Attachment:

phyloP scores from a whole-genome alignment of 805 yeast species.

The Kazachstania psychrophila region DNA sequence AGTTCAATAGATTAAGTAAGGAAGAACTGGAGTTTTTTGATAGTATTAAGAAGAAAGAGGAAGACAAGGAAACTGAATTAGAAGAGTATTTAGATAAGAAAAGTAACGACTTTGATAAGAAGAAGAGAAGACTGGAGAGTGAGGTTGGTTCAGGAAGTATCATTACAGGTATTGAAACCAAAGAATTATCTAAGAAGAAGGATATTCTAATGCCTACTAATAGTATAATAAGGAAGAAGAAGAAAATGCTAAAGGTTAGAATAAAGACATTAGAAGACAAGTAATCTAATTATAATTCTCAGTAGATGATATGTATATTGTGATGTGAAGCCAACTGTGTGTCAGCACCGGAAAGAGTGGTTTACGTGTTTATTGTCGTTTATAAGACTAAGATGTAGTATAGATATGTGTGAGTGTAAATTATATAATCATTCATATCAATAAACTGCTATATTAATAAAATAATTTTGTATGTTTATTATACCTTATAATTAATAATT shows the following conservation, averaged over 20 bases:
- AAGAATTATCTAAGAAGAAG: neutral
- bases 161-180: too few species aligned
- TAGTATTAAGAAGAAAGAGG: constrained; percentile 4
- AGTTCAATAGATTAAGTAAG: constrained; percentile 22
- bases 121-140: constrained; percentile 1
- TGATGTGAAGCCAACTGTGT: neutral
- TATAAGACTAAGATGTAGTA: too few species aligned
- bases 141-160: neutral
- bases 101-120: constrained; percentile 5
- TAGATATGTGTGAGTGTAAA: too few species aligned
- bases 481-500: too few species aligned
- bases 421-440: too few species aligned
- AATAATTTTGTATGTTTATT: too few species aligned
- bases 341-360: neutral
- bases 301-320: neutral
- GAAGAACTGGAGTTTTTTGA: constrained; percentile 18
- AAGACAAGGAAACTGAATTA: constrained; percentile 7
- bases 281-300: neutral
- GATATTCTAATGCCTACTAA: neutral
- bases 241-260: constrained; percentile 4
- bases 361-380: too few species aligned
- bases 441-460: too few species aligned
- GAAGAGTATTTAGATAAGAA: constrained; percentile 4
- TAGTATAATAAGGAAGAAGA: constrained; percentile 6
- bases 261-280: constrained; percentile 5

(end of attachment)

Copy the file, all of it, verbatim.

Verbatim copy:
phyloP scores from a whole-genome alignment of 805 yeast species.

The Kazachstania psychrophila region DNA sequence AGTTCAATAGATTAAGTAAGGAAGAACTGGAGTTTTTTGATAGTATTAAGAAGAAAGAGGAAGACAAGGAAACTGAATTAGAAGAGTATTTAGATAAGAAAAGTAACGACTTTGATAAGAAGAAGAGAAGACTGGAGAGTGAGGTTGGTTCAGGAAGTATCATTACAGGTATTGAAACCAAAGAATTATCTAAGAAGAAGGATATTCTAATGCCTACTAATAGTATAATAAGGAAGAAGAAGAAAATGCTAAAGGTTAGAATAAAGACATTAGAAGACAAGTAATCTAATTATAATTCTCAGTAGATGATATGTATATTGTGATGTGAAGCCAACTGTGTGTCAGCACCGGAAAGAGTGGTTTACGTGTTTATTGTCGTTTATAAGACTAAGATGTAGTATAGATATGTGTGAGTGTAAATTATATAATCATTCATATCAATAAACTGCTATATTAATAAAATAATTTTGTATGTTTATTATACCTTATAATTAATAATT shows the following conservation, averaged over 20 bases:
- AAGAATTATCTAAGAAGAAG: neutral
- bases 161-180: too few species aligned
- TAGTATTAAGAAGAAAGAGG: constrained; percentile 4
- AGTTCAATAGATTAAGTAAG: constrained; percentile 22
- bases 121-140: constrained; percentile 1
- TGATGTGAAGCCAACTGTGT: neutral
- TATAAGACTAAGATGTAGTA: too few species aligned
- bases 141-160: neutral
- bases 101-120: constrained; percentile 5
- TAGATATGTGTGAGTGTAAA: too few species aligned
- bases 481-500: too few species aligned
- bases 421-440: too few species aligned
- AATAATTTTGTATGTTTATT: too few species aligned
- bases 341-360: neutral
- bases 301-320: neutral
- GAAGAACTGGAGTTTTTTGA: constrained; percentile 18
- AAGACAAGGAAACTGAATTA: constrained; percentile 7
- bases 281-300: neutral
- GATATTCTAATGCCTACTAA: neutral
- bases 241-260: constrained; percentile 4
- bases 361-380: too few species aligned
- bases 441-460: too few species aligned
- GAAGAGTATTTAGATAAGAA: constrained; percentile 4
- TAGTATAATAAGGAAGAAGA: constrained; percentile 6
- bases 261-280: constrained; percentile 5